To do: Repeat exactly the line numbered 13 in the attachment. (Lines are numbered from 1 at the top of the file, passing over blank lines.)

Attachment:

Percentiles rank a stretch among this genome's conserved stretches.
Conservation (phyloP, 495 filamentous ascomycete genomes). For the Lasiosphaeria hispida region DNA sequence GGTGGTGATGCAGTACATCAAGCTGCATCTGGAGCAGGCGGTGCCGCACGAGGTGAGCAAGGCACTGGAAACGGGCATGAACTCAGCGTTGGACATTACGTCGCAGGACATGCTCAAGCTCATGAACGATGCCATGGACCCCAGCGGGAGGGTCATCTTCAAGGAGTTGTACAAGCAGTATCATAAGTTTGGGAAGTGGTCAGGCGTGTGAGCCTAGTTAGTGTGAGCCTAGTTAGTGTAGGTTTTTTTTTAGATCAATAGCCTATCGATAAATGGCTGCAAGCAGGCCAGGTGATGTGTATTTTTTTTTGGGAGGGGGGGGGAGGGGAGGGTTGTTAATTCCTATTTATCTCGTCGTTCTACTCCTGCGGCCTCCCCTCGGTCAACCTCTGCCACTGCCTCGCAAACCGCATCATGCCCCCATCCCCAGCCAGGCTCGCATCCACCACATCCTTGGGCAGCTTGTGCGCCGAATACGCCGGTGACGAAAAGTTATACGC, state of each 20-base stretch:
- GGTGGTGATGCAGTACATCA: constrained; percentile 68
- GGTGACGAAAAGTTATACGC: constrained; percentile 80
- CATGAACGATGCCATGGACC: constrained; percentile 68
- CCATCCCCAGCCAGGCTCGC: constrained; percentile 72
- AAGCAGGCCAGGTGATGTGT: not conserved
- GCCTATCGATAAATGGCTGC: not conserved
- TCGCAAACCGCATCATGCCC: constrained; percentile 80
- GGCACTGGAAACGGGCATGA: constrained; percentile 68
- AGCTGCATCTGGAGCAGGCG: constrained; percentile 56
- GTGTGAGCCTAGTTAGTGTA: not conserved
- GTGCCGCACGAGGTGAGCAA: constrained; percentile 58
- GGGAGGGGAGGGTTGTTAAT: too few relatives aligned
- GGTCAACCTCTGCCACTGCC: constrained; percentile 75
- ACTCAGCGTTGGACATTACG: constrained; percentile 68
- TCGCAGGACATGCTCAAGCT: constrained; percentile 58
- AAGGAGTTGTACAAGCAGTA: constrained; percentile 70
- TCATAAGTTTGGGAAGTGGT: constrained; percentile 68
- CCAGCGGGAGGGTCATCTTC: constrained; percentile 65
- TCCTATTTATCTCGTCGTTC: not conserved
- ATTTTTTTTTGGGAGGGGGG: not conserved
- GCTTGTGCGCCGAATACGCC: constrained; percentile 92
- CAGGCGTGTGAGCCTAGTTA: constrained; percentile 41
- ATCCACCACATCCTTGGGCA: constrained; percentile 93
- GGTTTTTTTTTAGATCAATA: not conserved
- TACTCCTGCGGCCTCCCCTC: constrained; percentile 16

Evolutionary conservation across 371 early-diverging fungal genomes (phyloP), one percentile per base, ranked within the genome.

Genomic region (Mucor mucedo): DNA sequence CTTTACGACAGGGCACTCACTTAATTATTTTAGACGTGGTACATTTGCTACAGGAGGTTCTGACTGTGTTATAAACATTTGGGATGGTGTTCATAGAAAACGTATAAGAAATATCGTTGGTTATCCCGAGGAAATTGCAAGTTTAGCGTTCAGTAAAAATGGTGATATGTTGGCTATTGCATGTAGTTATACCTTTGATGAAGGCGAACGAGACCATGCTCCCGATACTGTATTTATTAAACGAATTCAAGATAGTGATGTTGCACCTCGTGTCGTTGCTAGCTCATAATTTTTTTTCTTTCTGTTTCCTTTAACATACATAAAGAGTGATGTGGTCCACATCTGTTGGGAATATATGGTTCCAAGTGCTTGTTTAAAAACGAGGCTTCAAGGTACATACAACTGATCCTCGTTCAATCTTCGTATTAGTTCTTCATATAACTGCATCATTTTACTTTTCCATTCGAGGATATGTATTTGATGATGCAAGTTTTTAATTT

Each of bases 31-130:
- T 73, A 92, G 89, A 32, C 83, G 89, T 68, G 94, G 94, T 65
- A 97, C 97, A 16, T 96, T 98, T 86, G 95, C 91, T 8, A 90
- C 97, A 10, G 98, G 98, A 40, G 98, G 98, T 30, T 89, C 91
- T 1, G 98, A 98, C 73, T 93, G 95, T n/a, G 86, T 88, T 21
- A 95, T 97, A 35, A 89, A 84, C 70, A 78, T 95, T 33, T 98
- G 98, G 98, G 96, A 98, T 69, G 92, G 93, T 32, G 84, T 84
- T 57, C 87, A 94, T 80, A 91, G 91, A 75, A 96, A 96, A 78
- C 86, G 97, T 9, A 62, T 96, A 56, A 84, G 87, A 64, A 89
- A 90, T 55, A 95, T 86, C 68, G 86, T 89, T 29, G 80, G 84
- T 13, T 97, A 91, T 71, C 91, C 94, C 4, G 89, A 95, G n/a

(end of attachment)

- GTGCCGCACGAGGTGAGCAA: constrained; percentile 58